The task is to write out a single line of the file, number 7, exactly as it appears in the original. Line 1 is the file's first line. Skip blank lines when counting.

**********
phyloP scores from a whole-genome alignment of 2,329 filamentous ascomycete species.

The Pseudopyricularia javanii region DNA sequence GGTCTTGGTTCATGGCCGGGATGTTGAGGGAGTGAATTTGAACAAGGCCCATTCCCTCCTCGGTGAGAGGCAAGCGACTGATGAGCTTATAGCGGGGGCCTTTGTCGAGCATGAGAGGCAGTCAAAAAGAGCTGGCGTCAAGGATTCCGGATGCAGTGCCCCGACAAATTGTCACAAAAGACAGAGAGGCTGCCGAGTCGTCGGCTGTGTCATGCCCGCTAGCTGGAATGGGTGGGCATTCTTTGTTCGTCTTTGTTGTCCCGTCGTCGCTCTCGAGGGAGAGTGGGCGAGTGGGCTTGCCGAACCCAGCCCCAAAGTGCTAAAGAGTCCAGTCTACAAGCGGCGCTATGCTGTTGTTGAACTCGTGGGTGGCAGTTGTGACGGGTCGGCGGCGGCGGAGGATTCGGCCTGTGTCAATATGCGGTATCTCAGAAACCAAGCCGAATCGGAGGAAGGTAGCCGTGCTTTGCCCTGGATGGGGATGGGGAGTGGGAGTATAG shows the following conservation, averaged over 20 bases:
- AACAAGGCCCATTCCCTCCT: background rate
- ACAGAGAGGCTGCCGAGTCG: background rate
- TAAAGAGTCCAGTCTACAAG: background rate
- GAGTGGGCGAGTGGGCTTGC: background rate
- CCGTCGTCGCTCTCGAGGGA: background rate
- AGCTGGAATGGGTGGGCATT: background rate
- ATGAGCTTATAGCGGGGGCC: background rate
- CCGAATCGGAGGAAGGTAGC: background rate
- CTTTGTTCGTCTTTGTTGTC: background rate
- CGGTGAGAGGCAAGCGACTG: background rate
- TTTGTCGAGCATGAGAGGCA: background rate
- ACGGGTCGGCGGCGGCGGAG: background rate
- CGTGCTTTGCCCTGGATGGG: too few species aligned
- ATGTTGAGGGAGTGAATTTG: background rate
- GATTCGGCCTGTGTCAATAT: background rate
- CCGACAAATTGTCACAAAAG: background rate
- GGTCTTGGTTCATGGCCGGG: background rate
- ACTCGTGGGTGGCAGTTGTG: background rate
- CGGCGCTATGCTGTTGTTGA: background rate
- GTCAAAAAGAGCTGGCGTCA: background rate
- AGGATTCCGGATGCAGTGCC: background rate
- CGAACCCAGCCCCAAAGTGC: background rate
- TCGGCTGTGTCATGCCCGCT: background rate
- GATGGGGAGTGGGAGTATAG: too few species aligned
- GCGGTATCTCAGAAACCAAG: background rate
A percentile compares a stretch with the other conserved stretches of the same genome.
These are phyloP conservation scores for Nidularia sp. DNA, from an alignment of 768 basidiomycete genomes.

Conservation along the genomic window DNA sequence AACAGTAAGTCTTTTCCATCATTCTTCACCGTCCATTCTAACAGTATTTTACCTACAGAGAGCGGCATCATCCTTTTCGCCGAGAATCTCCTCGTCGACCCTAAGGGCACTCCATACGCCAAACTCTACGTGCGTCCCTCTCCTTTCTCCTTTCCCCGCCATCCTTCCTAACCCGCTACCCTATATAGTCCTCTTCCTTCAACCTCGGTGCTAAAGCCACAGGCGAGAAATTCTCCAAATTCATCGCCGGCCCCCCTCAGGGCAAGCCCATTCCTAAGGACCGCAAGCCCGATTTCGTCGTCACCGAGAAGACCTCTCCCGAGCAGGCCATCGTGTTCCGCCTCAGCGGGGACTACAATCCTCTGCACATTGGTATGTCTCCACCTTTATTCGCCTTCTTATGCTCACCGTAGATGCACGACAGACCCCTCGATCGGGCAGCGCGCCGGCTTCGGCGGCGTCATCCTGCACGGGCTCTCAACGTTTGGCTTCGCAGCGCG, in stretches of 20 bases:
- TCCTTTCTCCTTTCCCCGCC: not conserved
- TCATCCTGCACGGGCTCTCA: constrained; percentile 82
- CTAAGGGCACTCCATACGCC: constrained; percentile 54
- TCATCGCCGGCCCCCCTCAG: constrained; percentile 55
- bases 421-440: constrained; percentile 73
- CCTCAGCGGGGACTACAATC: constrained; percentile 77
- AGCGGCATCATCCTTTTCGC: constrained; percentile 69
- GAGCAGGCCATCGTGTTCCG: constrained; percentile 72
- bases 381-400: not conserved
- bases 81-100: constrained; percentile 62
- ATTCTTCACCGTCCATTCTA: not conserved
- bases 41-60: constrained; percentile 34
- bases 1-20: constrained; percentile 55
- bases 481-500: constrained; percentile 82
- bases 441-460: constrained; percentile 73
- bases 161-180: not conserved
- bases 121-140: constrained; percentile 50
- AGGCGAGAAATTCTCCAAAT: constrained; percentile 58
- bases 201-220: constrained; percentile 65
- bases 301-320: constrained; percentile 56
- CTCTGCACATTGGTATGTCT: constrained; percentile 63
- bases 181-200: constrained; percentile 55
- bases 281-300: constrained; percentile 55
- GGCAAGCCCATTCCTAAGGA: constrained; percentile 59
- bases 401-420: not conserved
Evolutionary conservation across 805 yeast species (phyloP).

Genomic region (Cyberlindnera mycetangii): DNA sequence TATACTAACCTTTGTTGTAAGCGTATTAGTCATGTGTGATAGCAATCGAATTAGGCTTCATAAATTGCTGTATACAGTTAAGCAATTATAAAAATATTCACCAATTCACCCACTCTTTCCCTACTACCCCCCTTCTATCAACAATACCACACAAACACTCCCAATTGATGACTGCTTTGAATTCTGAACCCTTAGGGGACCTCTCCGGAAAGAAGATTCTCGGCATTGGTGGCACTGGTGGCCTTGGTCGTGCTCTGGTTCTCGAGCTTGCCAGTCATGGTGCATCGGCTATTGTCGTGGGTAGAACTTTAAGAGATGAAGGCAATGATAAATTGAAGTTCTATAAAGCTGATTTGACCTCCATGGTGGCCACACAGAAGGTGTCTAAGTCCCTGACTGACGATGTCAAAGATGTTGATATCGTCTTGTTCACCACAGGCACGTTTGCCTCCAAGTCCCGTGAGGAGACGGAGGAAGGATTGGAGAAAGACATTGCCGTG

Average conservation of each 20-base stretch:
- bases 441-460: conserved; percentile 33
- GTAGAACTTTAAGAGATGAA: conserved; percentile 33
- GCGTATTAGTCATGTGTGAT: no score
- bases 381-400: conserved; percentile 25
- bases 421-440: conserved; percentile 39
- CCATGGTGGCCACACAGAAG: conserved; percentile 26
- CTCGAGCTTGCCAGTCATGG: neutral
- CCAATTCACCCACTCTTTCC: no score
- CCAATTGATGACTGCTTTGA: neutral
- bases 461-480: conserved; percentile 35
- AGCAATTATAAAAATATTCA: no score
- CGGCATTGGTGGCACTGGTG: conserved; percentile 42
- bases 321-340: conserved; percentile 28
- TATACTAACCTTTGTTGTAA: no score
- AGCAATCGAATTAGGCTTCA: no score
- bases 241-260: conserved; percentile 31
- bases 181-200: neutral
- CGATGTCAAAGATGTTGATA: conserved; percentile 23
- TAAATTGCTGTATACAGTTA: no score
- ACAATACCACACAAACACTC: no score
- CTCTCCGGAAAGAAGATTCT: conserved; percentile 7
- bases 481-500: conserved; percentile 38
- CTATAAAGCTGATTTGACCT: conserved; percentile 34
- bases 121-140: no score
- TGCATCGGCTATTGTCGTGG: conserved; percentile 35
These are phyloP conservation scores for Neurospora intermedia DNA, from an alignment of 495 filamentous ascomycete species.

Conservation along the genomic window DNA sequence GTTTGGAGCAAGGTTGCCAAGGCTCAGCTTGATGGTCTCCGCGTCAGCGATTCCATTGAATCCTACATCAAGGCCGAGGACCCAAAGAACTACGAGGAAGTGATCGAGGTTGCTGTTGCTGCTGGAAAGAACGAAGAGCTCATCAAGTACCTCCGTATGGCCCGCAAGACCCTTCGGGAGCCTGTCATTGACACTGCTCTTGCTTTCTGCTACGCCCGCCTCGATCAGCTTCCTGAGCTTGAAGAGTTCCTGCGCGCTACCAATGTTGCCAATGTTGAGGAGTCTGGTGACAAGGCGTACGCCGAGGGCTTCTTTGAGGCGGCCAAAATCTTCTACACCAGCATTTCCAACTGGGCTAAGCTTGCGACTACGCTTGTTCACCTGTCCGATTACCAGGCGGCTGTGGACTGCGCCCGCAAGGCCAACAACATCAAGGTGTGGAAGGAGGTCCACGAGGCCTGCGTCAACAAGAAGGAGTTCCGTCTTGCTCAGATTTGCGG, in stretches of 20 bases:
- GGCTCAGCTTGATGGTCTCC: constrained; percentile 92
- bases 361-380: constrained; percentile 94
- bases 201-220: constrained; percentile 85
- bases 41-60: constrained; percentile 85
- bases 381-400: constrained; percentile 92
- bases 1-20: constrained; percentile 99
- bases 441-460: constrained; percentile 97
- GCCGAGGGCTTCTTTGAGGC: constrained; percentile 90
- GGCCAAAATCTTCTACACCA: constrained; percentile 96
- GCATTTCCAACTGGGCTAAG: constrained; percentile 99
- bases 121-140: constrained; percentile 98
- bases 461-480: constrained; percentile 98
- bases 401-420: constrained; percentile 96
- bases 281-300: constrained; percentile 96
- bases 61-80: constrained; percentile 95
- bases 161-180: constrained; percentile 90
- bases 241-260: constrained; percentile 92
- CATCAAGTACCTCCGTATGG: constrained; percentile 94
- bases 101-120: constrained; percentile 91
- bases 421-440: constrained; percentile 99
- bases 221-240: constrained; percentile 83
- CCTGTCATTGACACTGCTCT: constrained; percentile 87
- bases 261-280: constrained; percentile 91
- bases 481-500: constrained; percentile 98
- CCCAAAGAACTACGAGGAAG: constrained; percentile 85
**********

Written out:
- CCGTCGTCGCTCTCGAGGGA: background rate